An international coalition of diplomats, researchers, and thinkers gathered Tuesday in Washington, D.C., to address the “infusion of gender ideology” into domestic and foreign policy and international affairs.

Attendees traveled from Hungary, Mexico, Spain, Poland, Italy, Brazil, and Canada to discuss their concerns about radical gender ideology in their own countries, including the promotion of ideas antagonistic to traditional marriage, family, and sex, as well as the dangers that that ideology poses to women, children, and young adults.

Participants represented Italy’s Machiavelli Center for Political and Strategic Studies; Poland’s Ordo Iuris Institute for Legal Culture; a Hungarian news outlet, Mandiner; a Canadian group, Women’s Rights Matter; as well as Alliance Defending Freedom and Alliance Defending Freedom International.

Following a public event hosted by The Heritage Foundation on “The Dangers of Gender Ideology at Home and Abroad,” members of the coalition gathered for a private meeting. (The Daily Signal is the news outlet of The Heritage Foundation.)

That meeting was led by Heritage’s senior counselor to its president, Jim Carafano; Jay Richards, director of its DeVos Center for Life, Religion, and Family; and Magor Ernyei, director of international relations at the Hungarian Center for Fundamental Rights, the organization that hosted CPAC Hungary.

The international attendees discussed a draft statement of principles on gender ideology that was obtained by The Daily Signal. It warns that gender ideology “has emerged as a deeply divisive issue around the world” that “contradicts scientific knowledge and is an affront to the anthropological and moral truths that are foundational to every civilization.”

“It has disrupted families and nations, violated the natural bonds between parents and their children, and extended its influence into the academy, private spaces, sports, medicine, courts, and everyday language,” the draft states. “Our commitment to the value and sanctity of both the family and individual liberties requires us to resist gender ideology … .”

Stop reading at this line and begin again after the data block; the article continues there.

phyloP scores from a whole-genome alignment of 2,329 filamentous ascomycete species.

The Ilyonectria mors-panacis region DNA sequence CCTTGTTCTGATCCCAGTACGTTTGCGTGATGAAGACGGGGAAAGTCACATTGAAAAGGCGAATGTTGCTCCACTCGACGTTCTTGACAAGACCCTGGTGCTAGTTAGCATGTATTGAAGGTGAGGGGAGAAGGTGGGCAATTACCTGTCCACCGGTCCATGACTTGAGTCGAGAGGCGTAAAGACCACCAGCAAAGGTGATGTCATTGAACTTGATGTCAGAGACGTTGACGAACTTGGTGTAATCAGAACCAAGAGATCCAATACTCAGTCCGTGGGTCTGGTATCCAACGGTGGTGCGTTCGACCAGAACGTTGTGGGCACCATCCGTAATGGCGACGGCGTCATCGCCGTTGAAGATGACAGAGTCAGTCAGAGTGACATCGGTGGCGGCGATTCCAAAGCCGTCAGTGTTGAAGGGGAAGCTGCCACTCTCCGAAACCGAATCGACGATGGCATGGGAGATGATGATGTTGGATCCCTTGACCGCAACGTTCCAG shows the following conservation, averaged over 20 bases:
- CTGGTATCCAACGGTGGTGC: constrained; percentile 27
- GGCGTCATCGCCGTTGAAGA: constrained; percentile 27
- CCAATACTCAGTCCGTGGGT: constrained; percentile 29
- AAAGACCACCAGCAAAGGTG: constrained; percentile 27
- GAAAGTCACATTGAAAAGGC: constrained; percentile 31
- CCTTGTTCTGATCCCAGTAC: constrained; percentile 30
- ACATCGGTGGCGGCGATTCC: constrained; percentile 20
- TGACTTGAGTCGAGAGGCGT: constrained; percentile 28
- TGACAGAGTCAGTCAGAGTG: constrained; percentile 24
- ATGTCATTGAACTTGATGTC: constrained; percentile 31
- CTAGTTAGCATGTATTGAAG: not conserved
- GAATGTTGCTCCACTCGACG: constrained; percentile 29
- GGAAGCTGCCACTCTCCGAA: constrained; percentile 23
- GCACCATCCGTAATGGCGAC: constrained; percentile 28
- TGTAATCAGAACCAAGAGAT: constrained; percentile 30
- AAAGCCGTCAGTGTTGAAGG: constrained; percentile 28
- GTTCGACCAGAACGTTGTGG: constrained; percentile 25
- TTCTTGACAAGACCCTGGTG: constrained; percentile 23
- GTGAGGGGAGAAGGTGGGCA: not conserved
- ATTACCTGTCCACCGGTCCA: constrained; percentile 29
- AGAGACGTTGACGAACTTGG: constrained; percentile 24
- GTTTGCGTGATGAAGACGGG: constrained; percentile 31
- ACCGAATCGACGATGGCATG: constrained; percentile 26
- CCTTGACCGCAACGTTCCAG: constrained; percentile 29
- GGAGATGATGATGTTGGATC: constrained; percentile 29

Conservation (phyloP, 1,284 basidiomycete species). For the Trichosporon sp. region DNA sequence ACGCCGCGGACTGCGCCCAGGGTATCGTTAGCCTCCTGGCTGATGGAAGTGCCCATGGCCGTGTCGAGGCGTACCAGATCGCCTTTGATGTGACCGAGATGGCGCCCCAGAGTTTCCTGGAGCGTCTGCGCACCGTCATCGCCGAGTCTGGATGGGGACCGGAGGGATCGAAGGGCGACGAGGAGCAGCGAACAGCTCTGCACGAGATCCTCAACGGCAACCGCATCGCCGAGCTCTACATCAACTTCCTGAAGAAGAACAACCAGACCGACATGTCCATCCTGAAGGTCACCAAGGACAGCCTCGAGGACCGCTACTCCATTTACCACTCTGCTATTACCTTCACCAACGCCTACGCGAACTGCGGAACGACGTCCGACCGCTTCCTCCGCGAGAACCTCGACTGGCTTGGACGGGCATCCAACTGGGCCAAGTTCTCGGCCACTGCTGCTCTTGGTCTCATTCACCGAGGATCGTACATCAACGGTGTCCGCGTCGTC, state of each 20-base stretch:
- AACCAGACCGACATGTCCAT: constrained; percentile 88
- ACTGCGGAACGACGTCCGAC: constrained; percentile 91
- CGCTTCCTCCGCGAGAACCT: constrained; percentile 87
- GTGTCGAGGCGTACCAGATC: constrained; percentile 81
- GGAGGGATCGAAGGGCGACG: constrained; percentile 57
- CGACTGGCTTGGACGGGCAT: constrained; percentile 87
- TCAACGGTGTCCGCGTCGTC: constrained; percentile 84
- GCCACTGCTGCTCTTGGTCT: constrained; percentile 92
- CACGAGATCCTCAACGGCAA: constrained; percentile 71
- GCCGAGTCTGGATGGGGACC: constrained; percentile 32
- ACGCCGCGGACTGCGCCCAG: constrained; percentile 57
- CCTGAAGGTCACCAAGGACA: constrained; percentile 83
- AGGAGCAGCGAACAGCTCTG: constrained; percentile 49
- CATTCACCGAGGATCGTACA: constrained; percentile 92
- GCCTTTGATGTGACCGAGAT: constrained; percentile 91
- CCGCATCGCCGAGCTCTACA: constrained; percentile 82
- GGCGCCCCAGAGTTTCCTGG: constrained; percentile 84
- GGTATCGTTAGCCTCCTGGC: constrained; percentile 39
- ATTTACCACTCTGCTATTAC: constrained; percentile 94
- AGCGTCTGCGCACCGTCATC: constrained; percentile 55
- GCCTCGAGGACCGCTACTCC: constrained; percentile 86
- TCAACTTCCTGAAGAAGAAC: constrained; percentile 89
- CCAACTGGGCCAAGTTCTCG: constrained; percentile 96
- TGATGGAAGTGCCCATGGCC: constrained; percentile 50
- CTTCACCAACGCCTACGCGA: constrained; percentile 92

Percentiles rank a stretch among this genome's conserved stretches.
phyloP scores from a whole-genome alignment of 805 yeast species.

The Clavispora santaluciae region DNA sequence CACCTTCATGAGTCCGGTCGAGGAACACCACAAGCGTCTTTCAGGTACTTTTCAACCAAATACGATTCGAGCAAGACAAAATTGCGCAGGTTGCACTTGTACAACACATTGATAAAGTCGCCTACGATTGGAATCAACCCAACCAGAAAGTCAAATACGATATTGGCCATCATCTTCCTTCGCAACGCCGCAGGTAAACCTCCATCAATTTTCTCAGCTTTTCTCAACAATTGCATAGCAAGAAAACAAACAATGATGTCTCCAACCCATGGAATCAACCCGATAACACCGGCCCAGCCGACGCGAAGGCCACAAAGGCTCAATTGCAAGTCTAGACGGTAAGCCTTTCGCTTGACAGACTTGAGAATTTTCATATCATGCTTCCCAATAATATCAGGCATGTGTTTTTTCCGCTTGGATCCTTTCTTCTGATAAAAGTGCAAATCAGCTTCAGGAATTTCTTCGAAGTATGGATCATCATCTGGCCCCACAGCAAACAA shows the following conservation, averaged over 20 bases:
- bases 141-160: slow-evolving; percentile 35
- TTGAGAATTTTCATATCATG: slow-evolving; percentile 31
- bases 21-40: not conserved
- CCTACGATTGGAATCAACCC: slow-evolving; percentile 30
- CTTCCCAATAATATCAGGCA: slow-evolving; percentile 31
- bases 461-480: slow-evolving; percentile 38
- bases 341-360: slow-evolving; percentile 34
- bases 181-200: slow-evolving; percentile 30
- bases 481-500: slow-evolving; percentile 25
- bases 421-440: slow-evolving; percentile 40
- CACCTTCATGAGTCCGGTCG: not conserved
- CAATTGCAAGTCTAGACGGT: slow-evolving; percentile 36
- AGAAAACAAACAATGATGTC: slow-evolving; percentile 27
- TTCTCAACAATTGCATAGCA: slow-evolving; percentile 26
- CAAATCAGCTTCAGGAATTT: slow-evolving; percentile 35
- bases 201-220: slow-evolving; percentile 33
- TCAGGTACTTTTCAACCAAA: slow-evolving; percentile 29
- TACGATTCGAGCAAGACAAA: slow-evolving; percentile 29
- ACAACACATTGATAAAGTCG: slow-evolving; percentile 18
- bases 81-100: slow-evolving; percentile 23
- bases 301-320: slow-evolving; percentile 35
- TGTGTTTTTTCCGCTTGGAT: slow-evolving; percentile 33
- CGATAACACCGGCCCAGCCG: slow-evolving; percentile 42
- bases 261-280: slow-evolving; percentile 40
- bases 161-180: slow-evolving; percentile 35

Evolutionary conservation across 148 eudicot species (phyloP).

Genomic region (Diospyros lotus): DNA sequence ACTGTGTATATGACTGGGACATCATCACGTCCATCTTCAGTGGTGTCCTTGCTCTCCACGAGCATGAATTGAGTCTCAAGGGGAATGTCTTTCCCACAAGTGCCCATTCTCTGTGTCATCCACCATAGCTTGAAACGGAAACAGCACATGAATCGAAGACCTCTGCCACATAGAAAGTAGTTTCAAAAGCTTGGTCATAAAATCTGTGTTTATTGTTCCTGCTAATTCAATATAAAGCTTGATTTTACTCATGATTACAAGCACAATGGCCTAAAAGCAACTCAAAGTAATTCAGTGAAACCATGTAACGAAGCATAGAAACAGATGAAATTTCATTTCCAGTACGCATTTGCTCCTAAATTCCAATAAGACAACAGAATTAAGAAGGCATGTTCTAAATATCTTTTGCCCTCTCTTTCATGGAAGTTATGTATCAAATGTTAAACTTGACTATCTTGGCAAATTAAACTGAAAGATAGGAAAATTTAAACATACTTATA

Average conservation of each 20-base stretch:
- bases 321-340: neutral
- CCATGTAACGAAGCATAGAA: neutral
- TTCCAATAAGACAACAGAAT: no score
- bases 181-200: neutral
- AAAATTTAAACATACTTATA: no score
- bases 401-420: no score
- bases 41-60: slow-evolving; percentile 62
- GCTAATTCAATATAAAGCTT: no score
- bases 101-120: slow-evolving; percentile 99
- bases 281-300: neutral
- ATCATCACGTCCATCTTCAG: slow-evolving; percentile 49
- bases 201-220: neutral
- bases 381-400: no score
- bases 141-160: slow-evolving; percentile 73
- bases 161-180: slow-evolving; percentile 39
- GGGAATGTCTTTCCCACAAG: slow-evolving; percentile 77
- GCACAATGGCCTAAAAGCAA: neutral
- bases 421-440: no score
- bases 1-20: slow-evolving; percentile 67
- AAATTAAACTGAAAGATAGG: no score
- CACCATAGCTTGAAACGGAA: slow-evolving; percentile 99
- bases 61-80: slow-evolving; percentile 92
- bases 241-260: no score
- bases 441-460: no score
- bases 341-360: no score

The draft focuses on the protection of freedom of belief and expression, the importance of maintaining the legal distinction between “sex” and “gender identity,” opposition to the creation of new “rights” that are awarded on the basis of membership in particular groups (such as gender ideology), ethical medical practices, parental consent and confidentiality, and the protection of minors.

“We stand united in our commitment to reject gender ideology and related radical sexual ideologies that seek to redefine perennial moral principles and to blur well-understood biological realities,” the statement concludes. “This must continue to form the foundation of any stable defense of the rights and responsibilities of individuals, families, and nations.”

Austin Ruse, president of the Center for Family and Human Rights, warned those gathered around the table about the phrase “gender-based persecution” included in draft articles of a new treaty on crimes against humanity—which could endanger religious or tradition-minded individuals who seek to communicate openly about the human person, man, woman, marriage, family, and more.

A number of members of the international group stressed the importance of working with individuals, groups, or countries with whom members of the coalition might not be perfectly politically aligned, such as religious leaders, given that the dangers of gender ideology are so far-reaching and interwoven with almost every issue.

“We don’t care about your politics,” Carafano stressed. “This is about this issue.”

For its next steps, the coalition plans to refine its statement of principles, including a definition of gender ideology, and an emphasis on the nonpartisan nature of the effort.

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